Kings of the South and the North
Open Your Bible
Daniel 11:5-45, Ezekiel 20:4-9, Matthew 23:37-39
My daughters were in Narnia for the first time this summer. Every night, they’d beg for the next chapter of C.S. Lewis’s beloved fantasy series. The spell has taken them in, totally, as we talk of Aslan and Lucy, of Reepicheep and Mr. Tumnus, of glory and dust, of past and future. Prince Caspian is the second book in the series, and its opening chapters read like a stop-and-start, future-and-past prophecy. The Pevensie children return to Narnia, and find themselves retracing their Narnian steps 1300 years after they left, though it has only been a year at home in England. Caspian, the titular character, knew the legends but never expected to find Peter and Susan and Edmund and Lucy and Aslan to come to his aid, restoring his place as rightful king.
As they struggle to grasp the reality of waking up in the ancient ruins of their once-glorious Cair Paravel, time shifts forward and backward in their minds. Could this be my sword? Peter wonders. Our table? Our home? Is this where we danced and played and ruled a beautiful, peaceful kingdom?
Holding the tension of “the already and not yet,” the mix of grief with memory but also hope, is a benchmark of the Christian life, and I felt that familiar, yet somehow distant, feeling while reading Daniel’s third prophecy, in Daniel 11. Already living in exile, Daniel is given a prophecy of an even longer exile, while also clinging to the hope of the Davidic kingdom the Israelites had once known, longing for the time when they would finally leave exile and rebuild Jerusalem.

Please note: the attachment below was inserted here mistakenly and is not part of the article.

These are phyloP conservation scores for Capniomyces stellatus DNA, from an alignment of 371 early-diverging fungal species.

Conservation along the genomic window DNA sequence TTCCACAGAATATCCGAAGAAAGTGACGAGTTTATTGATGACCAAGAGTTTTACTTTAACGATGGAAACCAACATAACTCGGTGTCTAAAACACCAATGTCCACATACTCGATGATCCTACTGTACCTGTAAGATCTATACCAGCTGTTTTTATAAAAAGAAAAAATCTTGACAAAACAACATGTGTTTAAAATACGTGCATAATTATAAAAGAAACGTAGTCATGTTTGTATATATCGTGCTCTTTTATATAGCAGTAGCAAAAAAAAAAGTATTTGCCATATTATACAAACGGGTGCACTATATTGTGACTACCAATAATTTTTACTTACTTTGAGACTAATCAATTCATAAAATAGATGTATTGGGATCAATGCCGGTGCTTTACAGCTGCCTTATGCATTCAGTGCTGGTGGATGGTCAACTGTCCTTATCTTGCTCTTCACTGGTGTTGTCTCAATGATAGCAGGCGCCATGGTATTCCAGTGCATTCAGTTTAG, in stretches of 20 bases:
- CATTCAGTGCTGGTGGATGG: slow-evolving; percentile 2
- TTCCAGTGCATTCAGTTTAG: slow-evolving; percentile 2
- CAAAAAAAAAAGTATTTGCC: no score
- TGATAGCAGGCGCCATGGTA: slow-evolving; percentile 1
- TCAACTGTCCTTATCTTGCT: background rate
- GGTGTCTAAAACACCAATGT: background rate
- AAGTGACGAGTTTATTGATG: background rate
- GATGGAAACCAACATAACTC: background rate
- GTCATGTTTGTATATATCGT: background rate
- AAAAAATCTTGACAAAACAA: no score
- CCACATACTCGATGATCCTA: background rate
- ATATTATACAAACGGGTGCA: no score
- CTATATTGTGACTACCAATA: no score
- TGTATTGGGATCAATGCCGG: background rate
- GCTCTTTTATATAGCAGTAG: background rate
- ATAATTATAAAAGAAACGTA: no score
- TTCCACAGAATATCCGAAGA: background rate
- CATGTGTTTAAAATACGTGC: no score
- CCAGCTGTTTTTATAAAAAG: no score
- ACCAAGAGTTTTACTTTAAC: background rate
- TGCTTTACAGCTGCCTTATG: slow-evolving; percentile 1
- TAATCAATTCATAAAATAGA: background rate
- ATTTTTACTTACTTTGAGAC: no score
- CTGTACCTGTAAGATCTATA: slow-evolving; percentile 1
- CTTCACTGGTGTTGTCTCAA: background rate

Daniel’s prophecies were very real to his audience and to the Jewish people. They predicted events that would be fulfilled over the next four hundred years of Israel’s history—redemption that would come for a season and a people. But the redemption Daniel foresaw comes to us as well. We cling to the hope of something that was here once (Eden), and we know will one day come again (God’s fully restored kingdom).
Daniel’s prophecies, especially here, are for us, too, as people of God’s already-and-not-yet kingdom. As believers with a future hope, we constantly experience the push and pull of kingdom living. Our hearts quicken to signs and wonders, reminding us of something that hasn’t happened yet, but we somehow miss and long for anyway. We are Prince Caspian, steeped in the ancient history of our beloved kingdom, but never expecting the good king himself to break into our present.
But when he does, it’s glorious. And that hope that Daniel prophesies and the rest of Scripture proclaims, is very real. God’s kingdom is everlasting, from generation to generation. Once, hundreds of years after Daniel’s exile, Jesus broke into the earthly realm and planted the seeds of God’s kingdom. And one day, He will come again, and bring with Him the full flourishing kingdom that our hearts were made to hope for.